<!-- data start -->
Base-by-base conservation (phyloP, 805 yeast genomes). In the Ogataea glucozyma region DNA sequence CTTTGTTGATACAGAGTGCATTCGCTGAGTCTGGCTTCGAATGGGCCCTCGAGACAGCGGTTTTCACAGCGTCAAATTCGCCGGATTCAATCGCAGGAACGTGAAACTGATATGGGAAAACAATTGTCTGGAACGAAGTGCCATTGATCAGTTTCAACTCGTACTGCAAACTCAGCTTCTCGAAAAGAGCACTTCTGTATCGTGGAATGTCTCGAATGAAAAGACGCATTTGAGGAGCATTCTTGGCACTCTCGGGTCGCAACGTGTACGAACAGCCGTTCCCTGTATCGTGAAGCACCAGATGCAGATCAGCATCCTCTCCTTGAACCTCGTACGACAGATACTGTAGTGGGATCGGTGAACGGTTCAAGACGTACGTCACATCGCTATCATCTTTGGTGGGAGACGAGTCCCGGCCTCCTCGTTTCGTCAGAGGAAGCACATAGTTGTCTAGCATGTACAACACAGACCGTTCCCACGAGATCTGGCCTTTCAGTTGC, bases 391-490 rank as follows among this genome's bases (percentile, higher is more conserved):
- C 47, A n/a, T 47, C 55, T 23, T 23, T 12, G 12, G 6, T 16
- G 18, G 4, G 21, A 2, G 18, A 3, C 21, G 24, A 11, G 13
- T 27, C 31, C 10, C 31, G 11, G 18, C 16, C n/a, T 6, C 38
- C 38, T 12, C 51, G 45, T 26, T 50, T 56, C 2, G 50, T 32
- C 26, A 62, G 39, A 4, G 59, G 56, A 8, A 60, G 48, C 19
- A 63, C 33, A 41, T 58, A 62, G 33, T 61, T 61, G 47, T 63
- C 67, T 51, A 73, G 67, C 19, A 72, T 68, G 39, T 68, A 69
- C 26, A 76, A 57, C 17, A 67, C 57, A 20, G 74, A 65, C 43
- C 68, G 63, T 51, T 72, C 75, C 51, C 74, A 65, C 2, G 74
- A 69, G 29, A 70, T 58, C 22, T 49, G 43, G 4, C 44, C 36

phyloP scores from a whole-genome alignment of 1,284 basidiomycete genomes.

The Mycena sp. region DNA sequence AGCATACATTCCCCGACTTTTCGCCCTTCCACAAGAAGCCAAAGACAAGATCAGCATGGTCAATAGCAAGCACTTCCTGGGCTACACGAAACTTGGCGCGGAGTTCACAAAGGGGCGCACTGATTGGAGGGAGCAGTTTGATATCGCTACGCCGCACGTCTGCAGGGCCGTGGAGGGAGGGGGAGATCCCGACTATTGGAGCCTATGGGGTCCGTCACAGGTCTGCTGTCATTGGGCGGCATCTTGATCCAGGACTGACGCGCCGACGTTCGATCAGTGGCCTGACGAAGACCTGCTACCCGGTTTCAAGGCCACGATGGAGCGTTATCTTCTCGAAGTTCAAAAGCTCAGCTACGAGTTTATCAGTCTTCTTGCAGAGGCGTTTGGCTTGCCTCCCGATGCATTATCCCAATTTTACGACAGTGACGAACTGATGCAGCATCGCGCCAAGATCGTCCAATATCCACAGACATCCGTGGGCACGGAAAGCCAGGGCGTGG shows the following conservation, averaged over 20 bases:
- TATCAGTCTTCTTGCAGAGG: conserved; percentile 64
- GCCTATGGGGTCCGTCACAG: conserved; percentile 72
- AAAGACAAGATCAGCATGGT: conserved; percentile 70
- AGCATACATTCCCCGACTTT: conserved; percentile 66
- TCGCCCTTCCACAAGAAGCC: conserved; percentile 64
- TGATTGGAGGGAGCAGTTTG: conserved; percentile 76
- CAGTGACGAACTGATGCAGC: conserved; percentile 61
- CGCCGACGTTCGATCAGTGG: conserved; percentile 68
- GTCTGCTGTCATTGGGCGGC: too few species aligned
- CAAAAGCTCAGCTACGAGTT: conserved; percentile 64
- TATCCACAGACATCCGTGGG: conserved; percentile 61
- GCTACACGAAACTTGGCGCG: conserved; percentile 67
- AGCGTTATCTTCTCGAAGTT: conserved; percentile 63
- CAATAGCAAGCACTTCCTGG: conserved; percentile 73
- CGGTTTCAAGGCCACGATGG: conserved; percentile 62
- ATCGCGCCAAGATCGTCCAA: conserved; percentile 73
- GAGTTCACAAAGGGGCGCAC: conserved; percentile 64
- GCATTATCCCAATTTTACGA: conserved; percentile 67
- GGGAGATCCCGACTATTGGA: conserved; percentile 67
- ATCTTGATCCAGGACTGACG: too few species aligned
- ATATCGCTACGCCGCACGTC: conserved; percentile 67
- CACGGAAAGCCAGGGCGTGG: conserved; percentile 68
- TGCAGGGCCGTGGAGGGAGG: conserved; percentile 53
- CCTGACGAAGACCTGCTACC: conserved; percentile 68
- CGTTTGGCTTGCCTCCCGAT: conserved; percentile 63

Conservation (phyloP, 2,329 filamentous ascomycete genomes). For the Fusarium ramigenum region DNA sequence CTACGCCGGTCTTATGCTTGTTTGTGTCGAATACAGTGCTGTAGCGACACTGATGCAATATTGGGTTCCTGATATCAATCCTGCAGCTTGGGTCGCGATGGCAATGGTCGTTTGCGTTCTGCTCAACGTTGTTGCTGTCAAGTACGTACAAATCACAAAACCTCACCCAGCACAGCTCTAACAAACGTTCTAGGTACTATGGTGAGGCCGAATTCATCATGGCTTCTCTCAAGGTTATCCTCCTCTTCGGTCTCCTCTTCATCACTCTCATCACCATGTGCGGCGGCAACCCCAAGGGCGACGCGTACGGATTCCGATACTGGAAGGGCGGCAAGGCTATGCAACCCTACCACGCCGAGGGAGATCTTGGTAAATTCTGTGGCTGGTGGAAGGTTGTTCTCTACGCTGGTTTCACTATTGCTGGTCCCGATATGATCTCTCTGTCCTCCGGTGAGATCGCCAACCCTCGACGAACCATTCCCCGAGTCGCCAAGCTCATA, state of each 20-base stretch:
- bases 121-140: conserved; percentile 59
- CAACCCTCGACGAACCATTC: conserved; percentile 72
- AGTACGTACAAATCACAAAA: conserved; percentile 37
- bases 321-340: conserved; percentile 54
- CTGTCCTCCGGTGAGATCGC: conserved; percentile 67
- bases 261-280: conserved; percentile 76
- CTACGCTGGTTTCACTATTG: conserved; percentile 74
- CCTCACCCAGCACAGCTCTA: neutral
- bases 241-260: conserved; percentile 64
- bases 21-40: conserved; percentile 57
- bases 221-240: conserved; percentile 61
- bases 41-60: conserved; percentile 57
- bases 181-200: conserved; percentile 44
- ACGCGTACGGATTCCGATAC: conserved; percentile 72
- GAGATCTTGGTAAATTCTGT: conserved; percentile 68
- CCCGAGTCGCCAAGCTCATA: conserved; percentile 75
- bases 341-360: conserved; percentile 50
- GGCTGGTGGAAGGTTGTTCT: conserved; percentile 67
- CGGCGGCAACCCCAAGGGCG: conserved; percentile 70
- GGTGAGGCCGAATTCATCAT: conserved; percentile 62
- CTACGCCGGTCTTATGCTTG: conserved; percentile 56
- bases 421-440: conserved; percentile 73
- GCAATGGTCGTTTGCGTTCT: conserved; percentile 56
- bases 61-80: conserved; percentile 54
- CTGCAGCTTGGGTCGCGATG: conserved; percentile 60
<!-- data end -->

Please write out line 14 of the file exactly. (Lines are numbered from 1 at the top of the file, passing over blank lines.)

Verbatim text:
- TATCAGTCTTCTTGCAGAGG: conserved; percentile 64